The article, “Mozart and the SAT’s,” by psychologist Ellen Winner at Boston College, and Lois Hetland--both researchers with Harvard’s Project Zero--summarizes recent clinical assessments which show that neither early nor later cognitive gains appear from exposure to music listening or performance. Their own research since 1997 focuses on alleged intelligence advantages of classical music upon the very young: “we have found no actual scientific evidence on the effect of music on infant brain development and subsequent school success.” Particularly challenged is the compact disk entitled “Music for the Mozart Effect”--which purports to elevate IQ--based upon the work of psychologist Frances Rauscher at the University of Wisconsin at Oshkosh. But after college students heard 10 minutes of a piano sonata, and though demonstrated spatial reasoning gains, “this ‘Mozart effect’ was short-lived, lasting only 10 to 15 minutes. Further, while young pianists enhanced their spatial reasoning powers, “this difference appeared on only one of several tests. And it is impossible to say how long the improvement lasts. Children were tested within days of their latest piano lesson.” The article emphasizes that “fifteen research teams have tried to replicate these results, but only four have clearly supported the original findings,” and “there is a long and uncertain chain from a transient effect in the laboratory on a few spatial tests to the demonstration of long-term dividends for mastering basic academic skills.”
None of these new findings detracts from the obvious value of music, whether enjoyed by listeners or performers--for its own sake; the problem arises when boosts in mental abilities are claimed, and the evidence for any durable benefits therefore appears marginal at best.
It is precisely this rationale which led Brent Logan to devise the only effective sonic influence for unborn children, curricularized progressions of maternal heartbeat appropriate to the fetus. That is why the technology incorporating this principle, BabyPlus, consistently produces postnatal outcomes in every professional trial which neither music nor speech applied prenatally has been able to register.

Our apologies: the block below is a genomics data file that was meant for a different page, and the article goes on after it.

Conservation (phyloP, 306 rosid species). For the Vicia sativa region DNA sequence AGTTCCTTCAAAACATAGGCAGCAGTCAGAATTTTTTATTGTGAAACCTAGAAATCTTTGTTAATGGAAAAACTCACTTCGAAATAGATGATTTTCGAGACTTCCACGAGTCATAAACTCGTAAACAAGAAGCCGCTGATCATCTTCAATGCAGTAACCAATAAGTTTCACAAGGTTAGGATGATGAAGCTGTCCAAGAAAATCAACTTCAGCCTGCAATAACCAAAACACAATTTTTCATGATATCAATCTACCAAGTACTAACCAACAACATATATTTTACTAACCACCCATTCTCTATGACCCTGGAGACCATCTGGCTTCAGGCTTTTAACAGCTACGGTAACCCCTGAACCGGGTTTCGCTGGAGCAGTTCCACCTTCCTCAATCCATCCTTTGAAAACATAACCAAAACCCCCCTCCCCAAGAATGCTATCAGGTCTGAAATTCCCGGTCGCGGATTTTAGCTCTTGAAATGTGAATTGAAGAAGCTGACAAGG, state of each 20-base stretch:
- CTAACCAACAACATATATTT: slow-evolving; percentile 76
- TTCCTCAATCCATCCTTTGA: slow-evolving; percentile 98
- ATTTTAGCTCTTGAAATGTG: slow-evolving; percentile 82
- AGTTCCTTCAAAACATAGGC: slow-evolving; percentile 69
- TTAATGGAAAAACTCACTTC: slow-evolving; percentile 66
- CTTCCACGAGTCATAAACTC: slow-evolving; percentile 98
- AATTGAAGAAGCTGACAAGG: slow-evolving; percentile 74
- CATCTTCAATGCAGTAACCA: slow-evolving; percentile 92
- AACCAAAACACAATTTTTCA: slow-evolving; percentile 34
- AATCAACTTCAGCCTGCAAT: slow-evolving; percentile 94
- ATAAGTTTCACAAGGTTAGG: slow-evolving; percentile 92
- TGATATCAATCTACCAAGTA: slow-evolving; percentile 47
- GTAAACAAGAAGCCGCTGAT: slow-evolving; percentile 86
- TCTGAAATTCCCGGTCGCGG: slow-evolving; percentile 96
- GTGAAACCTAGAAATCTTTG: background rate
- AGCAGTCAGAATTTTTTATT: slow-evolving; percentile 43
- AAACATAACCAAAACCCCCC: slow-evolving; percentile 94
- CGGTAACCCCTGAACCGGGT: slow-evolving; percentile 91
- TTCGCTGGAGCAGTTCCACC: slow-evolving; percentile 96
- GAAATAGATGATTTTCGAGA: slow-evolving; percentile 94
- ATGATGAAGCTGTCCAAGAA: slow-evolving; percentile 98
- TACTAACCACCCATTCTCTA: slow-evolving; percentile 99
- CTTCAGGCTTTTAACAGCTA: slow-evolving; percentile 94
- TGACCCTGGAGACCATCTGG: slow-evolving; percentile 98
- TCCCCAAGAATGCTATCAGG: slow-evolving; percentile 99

The Mozart Myth
Two independent studies published in the August 26 issue of Nature challenge the idea that listening to the music of Mozart will increase intelligence. Christopher Chabris of Harvard Medical School analyzed 16 earlier studies and found no significant evidence for gains in either abstract reasoning of spatial thinking. The other report, by Kenneth Steele of Appalachian State University, failed to reproduce results of the 1993 study by Frances Rauscher and Gordon Shaw.
Based upon that former work, an industry of CD's, audiocassettes, and books was launched, claiming IQ improvement by merely being exposed to Mozart’s music. As a result, the states of Georgia, Tennessee, and South Dakota began contributing free classical music CD’s to new mothers for playing to their infants.
Applied to the prenatal period, this recent evidence strongly reinforces the 1982 prelearning theory of Brent Logan, which maintains that neither music nor speech can substantially benefit the unborn child compared with progressive variants in the sound of maternal heartbeat as recorded in the womb. His concept led to the BabyPlus fetal enrichment system, which has been found significantly effective in several evaluations, including that by a physician team at the Children’s Rehabilitation Center, Moscow, where BabyPlus was compared with classical music and a control group; this clinical trial is detailed in the popular television documentary, “Brave New Babies,” which has aired repeatedly in many countries.